- Share this article on Facebook
- Share this article on Twitter
- Share this article on Email
- Show additional share options
- Share this article on Print
- Share this article on Comment
- Share this article on Whatsapp
- Share this article on Linkedin
- Share this article on Reddit
- Share this article on Pinit
- Share this article on Tumblr
NEW YORK — There’s been some red, white and blue pride over the dollar’s recent rally, but the greenback’s strengthening is traceable to a growing sense that the global economic decline will be worse overseas than in the U.S.
That could be bad news for Hollywood and the media conglomerates who own the studios. The same U.S. entertainment groups that have been touting their geographical diversification soon might start feeling a big pinch from an even bigger slump in the already-slack worldwide ad market.
“Media stocks (with) European exposure have been under pressure,” Miller Tabak analyst David Joyce said.
Virgin Media, British Sky Broadcasting and Liberty Global are among those struggling, and weaker consumer spending could spread the pain to the cable TV sector, Joyce added. “A weaker economy equals less consumer discretionary income equals less propensity to upgrade to higher-speed Internet tiers and digital video packages,” he said.
Similarly, Merrill Lynch’s North American economist David Rosenberg recently wrote about economic contraction in such key foreign markets as Japan, German, France, Italy and to a less extent the U.K.
All of this comes on top of a U.S. economy suffering from lower consumer spending and weak local ad trends. So sector biggies Viacom, NBC Universal and News Corp. will be hard-pressed to find release anywhere in the global portfolio of businesses.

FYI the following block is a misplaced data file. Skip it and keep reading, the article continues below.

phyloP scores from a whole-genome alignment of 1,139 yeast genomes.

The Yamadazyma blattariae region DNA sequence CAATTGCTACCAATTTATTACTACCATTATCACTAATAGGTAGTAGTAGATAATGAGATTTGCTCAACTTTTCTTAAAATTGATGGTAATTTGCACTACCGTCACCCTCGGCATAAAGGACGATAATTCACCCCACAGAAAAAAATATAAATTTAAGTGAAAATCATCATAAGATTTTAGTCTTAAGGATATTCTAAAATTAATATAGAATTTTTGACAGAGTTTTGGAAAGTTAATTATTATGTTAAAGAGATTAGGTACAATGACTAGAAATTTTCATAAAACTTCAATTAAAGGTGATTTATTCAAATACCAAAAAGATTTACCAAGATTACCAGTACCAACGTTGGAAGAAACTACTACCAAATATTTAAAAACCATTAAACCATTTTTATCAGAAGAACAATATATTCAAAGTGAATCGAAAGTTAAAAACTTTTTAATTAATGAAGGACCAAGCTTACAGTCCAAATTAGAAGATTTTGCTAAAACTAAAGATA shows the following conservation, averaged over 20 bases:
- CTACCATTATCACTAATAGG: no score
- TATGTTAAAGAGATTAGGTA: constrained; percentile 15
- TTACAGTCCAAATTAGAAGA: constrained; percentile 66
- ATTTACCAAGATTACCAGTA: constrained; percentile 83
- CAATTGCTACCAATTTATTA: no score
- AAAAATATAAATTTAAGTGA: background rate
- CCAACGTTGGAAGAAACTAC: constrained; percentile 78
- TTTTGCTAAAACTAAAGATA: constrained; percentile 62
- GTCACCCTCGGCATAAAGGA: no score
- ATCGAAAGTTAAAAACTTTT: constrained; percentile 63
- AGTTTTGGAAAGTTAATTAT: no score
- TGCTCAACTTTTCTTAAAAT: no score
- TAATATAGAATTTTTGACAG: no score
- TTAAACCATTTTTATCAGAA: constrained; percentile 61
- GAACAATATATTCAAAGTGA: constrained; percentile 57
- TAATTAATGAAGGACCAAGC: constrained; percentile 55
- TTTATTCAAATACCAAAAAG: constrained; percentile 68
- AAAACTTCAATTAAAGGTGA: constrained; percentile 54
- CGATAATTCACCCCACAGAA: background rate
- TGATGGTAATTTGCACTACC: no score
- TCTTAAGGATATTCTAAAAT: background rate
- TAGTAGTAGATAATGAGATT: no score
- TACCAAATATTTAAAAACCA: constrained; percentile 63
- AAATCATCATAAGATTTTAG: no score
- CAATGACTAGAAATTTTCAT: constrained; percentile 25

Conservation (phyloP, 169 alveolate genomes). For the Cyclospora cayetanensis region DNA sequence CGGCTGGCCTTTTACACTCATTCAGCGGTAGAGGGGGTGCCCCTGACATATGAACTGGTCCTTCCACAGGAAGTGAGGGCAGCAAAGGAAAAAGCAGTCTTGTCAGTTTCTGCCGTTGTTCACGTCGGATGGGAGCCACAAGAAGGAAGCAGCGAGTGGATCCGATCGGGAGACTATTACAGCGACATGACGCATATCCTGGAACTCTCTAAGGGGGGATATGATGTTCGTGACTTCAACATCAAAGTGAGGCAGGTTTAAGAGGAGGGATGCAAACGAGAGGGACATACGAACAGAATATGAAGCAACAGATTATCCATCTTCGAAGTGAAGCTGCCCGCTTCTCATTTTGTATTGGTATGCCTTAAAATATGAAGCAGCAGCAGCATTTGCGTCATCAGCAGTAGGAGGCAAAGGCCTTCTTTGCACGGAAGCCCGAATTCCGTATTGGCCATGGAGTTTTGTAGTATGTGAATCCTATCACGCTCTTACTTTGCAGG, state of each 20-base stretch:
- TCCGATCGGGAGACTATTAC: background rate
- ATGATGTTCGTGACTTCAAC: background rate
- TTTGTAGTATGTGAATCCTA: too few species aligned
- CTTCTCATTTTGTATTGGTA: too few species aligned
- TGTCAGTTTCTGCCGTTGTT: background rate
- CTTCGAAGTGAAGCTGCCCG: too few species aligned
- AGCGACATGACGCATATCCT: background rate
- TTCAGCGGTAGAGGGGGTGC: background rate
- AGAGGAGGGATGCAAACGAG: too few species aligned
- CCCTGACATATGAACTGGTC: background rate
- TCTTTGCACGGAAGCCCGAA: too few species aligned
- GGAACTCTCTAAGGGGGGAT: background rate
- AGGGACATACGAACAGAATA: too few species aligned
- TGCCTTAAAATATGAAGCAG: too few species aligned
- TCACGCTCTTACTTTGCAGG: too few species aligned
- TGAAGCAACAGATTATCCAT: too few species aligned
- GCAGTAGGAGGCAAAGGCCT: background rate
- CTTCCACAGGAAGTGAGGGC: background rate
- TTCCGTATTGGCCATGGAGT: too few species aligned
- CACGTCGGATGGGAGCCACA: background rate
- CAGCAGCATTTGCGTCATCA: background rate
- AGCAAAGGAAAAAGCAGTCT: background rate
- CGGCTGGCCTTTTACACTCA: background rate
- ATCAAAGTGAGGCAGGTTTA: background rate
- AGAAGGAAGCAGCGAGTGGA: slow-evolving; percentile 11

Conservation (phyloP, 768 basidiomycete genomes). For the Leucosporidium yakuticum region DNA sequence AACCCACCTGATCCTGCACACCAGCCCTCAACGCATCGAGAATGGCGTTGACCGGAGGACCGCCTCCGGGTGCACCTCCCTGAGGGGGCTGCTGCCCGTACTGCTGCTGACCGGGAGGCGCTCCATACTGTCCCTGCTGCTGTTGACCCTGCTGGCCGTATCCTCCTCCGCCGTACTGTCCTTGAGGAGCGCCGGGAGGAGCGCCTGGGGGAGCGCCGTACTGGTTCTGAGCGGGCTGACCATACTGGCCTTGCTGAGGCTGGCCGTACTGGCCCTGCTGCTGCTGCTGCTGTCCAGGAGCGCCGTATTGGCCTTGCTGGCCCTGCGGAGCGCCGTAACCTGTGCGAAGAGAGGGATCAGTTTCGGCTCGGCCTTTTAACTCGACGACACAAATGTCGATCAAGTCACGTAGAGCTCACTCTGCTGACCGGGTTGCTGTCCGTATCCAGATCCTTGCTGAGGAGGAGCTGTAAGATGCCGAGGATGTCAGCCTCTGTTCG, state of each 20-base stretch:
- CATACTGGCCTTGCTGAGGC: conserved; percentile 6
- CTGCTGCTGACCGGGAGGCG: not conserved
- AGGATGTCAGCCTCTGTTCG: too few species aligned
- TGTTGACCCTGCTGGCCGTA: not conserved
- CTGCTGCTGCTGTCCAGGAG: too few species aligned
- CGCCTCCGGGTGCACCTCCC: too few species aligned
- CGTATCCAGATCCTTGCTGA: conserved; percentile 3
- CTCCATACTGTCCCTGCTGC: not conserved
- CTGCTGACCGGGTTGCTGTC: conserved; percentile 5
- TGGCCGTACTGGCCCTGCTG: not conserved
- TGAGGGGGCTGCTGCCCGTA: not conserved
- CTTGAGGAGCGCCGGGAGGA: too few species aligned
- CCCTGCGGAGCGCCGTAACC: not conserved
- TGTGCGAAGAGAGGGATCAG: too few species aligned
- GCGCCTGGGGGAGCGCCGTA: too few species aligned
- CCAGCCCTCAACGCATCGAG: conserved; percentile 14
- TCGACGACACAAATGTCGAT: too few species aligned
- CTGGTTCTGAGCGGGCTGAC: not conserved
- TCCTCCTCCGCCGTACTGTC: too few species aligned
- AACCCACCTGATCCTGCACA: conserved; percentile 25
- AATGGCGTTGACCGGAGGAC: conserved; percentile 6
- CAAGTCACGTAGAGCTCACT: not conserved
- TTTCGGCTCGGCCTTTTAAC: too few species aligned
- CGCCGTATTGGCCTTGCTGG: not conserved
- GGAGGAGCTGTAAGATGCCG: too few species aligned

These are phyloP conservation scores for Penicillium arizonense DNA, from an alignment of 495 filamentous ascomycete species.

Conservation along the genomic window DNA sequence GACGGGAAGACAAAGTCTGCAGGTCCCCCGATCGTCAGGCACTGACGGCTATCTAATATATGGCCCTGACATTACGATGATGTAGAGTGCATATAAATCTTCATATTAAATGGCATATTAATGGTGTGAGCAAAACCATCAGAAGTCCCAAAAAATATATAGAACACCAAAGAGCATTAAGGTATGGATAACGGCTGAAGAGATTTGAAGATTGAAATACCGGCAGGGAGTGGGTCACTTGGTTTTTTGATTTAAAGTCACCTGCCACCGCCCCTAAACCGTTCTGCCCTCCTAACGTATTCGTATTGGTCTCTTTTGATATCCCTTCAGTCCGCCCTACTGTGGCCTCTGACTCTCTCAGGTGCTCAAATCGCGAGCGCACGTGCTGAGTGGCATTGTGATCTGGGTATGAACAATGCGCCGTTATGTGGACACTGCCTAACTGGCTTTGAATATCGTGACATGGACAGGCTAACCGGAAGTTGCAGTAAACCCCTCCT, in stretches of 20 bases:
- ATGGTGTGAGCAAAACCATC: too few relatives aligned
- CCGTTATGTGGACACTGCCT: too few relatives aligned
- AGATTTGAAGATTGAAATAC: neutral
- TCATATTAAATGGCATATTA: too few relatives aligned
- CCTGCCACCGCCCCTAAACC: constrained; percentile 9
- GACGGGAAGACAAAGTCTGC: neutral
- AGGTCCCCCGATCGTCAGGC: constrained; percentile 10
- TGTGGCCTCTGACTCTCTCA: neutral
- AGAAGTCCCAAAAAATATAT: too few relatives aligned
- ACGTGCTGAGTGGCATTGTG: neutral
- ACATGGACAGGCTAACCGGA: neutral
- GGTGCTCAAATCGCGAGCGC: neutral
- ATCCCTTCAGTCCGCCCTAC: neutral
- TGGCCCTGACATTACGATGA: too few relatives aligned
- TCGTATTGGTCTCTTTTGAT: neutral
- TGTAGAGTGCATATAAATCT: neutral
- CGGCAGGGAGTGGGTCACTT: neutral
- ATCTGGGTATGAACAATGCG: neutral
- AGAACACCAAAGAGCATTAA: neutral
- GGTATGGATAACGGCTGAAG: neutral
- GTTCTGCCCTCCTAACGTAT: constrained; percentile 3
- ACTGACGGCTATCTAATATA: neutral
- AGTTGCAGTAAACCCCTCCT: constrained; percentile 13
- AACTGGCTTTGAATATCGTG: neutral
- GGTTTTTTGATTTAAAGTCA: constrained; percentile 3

Viacom has seen ad growth at its U.S. cable networks slow to 1% in the second quarter. That compares with 10% at its international channels — for the present.
Continuing gains by the U.S. dollar also could mean studios no longer will see their foreign boxoffice receipts artificially inflated by stronger overseas currencies.
The weak dollar also has prompted foreign vacationers waving cheaply exchanged dollars to flock to U.S. theme parks. International visitors to Disney’s theme parks, which have held up well amid a weak U.S. economy, also could start staying away soon now that their home economies are slackening and their local currency isn’t worth as much.
And don’t look for any silver lining in the situation.
“A weak dollar makes for larger revenues and profits as translated from overseas DVD and boxoffice,” said Harold Vogel, a longtime industry analyst and president of Vogel Capital Management. “But most of the industry’s costs are here (in the U.S.). So there is no large cost relief from a stronger dollar.”
Wall Street insiders will be listening closely to Rupert Murdoch and his team at News Corp. during the coming months for signs of weakness in the company’s worldwide operations. News Corp. is the most globally diversified sector giant.
Murdoch has touted the firm’s global presence as a key defense against a weak U.S. economy. But if the global contagion continues, that defense might turn out to be much less effective.
Sign up for THR news straight to your inbox every day